I do closed captions/subtitles for UK television. I have worked on Game of Thrones, Westworld, Twin Peaks and many others. Ask me anything!
Hi. I create and edit closed captions for broadcast on UK televisions channels. Sometimes I do them from scratch, sometimes I use a script and sometimes I edit other people's caption files so that they match the version of the programme being transmitted (like when they're cut for daytime transmission).
Here are a few answers to common questions before we begin:
I have nothing to do with Netflix. I don't know why their subtitles are so terrible. It's nothing to with me. Please don't shout at me about them.
I don't do live subtitling, the type you see on the news and on live programming. That is very different and difficult process, using re-speaking and voice recognition software. Here is a useful article that explains how that process works and how difficult it is, and why there are often many errors: http://www.radiotimes.com/news/tv/2018-05-16/how-do-tv-subtitles-work/
There is no set route into this work. My parents are both profoundly Deaf and I am fluent in British Sign Language. I used to work in the sign language department directing the interpreter signing in the bottom corner of the screen, and then I moved over to the subtitling department. If it's something you're interested in, and your spelling and grammar are excellent, go for it. I will warn you that the pay isn't great.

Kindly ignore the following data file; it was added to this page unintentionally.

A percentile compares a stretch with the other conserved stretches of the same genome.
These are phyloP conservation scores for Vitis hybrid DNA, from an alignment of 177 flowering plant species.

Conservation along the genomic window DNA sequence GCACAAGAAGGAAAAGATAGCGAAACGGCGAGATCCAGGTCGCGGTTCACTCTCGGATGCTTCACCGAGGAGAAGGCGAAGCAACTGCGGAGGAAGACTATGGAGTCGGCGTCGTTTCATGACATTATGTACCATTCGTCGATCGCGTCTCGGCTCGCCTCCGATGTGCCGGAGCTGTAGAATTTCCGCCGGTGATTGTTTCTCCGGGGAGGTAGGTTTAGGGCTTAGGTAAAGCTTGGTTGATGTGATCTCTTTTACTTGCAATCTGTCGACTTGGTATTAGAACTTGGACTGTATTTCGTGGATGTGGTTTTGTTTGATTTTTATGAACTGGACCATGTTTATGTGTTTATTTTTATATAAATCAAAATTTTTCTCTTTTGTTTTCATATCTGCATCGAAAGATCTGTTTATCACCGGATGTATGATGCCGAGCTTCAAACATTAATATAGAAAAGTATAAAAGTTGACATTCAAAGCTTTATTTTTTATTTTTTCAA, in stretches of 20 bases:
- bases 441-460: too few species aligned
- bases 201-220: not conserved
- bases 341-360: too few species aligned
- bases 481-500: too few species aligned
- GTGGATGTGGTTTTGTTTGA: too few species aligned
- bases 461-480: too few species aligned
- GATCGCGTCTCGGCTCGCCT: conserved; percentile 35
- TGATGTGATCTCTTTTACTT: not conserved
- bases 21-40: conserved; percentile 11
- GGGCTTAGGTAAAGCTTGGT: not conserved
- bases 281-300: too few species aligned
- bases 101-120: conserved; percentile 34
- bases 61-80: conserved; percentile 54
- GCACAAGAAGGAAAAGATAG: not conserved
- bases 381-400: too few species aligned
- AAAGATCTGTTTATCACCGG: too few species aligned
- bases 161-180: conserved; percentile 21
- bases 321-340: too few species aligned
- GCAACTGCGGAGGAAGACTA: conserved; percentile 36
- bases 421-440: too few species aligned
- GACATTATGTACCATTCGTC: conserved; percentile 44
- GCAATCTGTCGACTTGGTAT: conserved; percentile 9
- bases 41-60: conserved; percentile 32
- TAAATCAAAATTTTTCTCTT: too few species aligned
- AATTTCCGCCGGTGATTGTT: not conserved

The job involves a lot more than simply transcribing dialogue. You have to make sure timings are frame-accurate, that character colour is consistent (or in the US, that subtitle placement accurately conveys who is speaking), that the subtitles accurately reflect the character's speech patterns, the programme's soundscape and important sound effects without being intrusive or ridiculous, ensure that the hearing-impaired viewer is getting all the same information that the hearing viewer is getting at exactly the same time, ensure that subtitles are both on the screen for long enough to be read comfortably but also reflect the speed of the dialogue, never spoil a quiz answer, never make a spelling mistake, use grammar to convey the feel of the speech without being confusing, do your research on show-specific language, and never, EVER give away spoilers before broadcast.